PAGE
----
If you have a moment, I want to share a trip down memory lane with you. That being a part of my journey to graduate school. I grew up in southwest Michigan, and I stayed in Michigan to obtain my undergraduate degree. During undergrad, I was exposed to many “critical factors” as I’ll call them. The first “critical factor” was a whole department of faculty who care about their students, and in particular, my first research mentor. Dr. Lee accepted me into her lab as a bright-eyed, excited, and oblivious (I had never stepped foot into a research lab before) college freshman. I began going to “the lab” in between and after classes where I would wash the lab dishes and learn from the graduate students and Dr. Lee about the research that was being conducted. The second “critical factor” was the Ronald E. McNair Scholars Program at CMU which I was accepted into during my 2nd year of college. Through the McNair Scholars Program, I was funded to do my first summer research project with Dr. Lee. More importantly, I learned that there is funding to do research in graduate school to obtain a PhD. My mind was blown! I remember thinking, “What?! They will pay me to go to school to do research and get a graduate degree?!”

I’d like to pause here to emphasize that for me, as a first-generation college student, higher education/ graduate school was a black box. I didn’t know anything about it- from what the different degrees were, to how you apply, and any of the funding situations. Thanks to my “critical factors” (especially the McNair Scholars Program), I quickly learned all of these things and was provided the resources needed to facilitate applying to grad school, which would have likely been out of reach otherwise with my background. I continued nurturing my passion for research during undergrad and somehow managed to get accepted into a graduate program to begin the fall after I completed my Bachelor’s degree.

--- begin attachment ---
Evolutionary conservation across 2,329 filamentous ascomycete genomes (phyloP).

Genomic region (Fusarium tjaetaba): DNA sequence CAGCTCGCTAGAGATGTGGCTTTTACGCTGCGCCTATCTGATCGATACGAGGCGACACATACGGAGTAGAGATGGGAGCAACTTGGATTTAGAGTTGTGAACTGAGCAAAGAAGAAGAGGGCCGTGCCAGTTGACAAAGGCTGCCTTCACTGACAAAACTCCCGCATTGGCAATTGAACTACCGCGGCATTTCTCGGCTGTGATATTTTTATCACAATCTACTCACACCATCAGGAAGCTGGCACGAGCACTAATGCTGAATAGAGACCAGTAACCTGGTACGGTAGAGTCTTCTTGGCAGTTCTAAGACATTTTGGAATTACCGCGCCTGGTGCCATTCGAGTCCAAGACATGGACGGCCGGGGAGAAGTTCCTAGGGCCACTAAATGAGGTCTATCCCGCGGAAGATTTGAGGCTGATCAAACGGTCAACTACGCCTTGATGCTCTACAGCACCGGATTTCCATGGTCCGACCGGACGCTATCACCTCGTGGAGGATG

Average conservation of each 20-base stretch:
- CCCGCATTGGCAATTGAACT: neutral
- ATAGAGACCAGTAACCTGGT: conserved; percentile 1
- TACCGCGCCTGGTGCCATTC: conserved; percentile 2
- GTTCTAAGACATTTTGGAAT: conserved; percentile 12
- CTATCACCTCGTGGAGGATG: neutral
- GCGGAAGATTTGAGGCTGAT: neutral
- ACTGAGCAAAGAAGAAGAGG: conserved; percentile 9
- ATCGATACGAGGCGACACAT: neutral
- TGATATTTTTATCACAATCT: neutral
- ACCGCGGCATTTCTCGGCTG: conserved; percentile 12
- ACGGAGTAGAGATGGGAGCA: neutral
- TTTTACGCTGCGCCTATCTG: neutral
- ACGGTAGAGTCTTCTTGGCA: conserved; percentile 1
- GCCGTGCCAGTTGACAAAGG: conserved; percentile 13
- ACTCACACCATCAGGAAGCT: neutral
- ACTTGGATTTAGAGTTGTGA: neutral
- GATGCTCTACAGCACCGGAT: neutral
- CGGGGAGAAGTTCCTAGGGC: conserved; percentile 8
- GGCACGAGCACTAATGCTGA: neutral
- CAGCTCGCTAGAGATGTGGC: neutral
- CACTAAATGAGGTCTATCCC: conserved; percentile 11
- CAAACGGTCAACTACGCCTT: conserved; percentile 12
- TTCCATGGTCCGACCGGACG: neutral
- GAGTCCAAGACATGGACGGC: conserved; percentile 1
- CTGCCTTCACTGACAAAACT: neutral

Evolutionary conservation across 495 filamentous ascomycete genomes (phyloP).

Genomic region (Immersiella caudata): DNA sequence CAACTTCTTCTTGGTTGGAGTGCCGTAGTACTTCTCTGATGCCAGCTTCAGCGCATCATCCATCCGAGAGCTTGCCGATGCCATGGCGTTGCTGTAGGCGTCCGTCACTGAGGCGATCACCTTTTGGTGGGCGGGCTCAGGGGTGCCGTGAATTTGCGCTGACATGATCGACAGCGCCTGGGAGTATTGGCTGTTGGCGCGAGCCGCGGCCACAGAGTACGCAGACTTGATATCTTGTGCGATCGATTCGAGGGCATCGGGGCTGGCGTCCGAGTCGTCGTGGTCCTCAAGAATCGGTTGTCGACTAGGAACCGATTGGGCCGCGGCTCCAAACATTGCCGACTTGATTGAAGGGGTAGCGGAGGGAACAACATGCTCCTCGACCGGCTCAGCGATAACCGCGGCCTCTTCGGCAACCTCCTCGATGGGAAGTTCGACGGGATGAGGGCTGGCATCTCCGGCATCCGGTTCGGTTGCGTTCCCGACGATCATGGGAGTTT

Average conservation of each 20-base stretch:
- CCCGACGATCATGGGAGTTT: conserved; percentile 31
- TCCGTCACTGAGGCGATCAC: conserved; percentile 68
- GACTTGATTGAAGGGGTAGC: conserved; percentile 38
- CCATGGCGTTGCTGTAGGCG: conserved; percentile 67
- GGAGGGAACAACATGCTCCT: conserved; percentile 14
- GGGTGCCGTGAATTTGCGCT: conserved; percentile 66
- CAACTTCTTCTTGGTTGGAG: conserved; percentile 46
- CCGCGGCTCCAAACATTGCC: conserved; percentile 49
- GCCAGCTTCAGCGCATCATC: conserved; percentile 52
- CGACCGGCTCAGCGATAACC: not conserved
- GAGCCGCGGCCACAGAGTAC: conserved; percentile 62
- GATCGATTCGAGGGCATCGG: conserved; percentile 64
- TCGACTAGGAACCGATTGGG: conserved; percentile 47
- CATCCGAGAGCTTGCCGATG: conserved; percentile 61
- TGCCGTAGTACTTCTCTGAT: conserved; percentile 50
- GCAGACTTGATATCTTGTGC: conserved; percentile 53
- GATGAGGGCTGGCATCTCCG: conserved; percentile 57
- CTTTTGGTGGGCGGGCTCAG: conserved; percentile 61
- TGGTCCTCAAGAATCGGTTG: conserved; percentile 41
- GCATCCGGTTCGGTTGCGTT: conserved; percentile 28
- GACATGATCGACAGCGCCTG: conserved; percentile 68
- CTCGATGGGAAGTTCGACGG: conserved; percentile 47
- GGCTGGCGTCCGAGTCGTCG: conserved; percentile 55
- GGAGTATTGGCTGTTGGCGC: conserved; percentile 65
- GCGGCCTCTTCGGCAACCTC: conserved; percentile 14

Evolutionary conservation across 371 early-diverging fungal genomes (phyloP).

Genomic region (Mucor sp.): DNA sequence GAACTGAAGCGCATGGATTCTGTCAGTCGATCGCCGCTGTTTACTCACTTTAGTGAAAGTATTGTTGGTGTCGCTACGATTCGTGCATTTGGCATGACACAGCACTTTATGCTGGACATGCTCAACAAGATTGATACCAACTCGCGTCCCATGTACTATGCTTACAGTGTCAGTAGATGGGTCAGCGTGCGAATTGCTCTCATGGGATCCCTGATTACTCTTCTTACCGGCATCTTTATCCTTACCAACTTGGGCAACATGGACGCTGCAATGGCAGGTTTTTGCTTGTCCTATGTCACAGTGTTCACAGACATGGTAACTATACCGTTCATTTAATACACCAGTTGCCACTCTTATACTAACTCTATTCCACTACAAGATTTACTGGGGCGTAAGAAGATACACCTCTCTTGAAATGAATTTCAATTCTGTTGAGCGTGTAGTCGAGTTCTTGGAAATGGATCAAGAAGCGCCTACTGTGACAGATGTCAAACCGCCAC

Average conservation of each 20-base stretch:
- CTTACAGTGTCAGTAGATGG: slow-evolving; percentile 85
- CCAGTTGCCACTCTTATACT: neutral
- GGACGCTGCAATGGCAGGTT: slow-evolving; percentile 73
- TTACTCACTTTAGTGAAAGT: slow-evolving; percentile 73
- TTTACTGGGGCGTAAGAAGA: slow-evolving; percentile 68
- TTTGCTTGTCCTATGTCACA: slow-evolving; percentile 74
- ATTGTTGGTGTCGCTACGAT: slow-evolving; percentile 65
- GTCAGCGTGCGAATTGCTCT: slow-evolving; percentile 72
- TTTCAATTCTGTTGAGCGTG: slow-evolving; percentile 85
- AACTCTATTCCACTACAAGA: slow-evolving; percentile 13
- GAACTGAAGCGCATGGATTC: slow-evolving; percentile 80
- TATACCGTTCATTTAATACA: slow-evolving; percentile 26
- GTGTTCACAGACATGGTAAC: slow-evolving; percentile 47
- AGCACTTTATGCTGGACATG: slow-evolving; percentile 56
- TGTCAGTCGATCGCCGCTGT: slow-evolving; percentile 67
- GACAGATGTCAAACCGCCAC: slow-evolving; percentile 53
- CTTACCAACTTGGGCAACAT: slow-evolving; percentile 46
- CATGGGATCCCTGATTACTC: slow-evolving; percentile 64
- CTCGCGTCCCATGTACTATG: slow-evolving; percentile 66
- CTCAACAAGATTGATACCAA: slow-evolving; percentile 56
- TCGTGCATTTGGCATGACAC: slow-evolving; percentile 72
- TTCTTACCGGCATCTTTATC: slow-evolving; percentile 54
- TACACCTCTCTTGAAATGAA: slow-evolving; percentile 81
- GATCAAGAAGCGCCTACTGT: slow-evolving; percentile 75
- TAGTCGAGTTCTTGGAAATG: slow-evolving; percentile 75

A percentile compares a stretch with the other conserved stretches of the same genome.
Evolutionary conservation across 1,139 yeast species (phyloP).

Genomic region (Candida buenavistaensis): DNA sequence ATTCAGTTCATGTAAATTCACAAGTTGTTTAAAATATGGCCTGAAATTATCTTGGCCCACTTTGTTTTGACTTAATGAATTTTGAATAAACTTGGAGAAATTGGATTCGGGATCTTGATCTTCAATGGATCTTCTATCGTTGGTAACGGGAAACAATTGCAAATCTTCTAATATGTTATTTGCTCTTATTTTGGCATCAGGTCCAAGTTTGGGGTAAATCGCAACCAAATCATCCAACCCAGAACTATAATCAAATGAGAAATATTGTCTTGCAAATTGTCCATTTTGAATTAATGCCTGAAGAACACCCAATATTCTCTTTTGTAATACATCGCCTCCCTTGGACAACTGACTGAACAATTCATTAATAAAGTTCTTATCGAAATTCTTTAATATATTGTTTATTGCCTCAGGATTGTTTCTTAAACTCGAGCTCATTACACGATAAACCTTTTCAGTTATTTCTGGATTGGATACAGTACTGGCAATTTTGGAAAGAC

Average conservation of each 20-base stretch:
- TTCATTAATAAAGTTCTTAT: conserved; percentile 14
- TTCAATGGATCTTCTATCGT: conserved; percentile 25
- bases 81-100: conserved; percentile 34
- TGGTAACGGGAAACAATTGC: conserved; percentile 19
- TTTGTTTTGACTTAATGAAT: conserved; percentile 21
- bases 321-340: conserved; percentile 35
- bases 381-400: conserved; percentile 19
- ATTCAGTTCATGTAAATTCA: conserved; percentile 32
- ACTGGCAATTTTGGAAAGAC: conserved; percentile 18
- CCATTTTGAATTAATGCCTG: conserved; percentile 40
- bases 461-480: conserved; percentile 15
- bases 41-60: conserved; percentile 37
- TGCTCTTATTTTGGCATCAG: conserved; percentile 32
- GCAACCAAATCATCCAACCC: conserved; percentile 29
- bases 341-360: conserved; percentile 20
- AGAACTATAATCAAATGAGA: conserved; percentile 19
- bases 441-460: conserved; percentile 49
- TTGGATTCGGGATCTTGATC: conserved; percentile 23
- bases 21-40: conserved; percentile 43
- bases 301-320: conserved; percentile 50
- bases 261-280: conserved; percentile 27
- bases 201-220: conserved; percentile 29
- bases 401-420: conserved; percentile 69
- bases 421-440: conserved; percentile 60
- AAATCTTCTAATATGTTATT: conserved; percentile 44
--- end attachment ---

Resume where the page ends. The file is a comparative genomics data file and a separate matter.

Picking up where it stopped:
Fast forward to the present, and I’m completing my 3rd year of graduate studies. Grad school has been a learning experience unlike any other, in my opinion. Remember that it’s important to reflect on your own journey and how it’s shaped you into the person you are. Importantly, take time to be present in the moment. Grad school is filled with highs and lows, try to embrace both for what they teach you, and make the most out of each moment.


Hi there!

My name is Amanda, and I’m a graduate student studying chemical biology. I’m in denial, but I’ve just wrapped up my 3rd academic year of PhD. I’ve recently been motivated to create this blog to raise awareness to the challenges faced by many graduate students during the “roller coaster ride” that is experienced (at least by many) during the PhD.

As you can see, I’ve titled this blog, “Mindful Path to PhD” and I’ll be sharing tid bits of insight about my recent (~3 months) incorporation of mindfulness into my daily life. I hope this blog can be a place filled with positivity, and I encourage you to share your thoughts and feedback with me in a constructive and meaningful manner.

I must warn- I’m no Shakespeare, Mark Twain, or “insert famous author name here”, and I’m no Einstein, Faraday, Feynman, or “insert influential scientist name here”. In other words, I’m not a great writer, and I’m not a genius, but I hope you’ll join me on this journey to improving the well-being of graduate students all-around.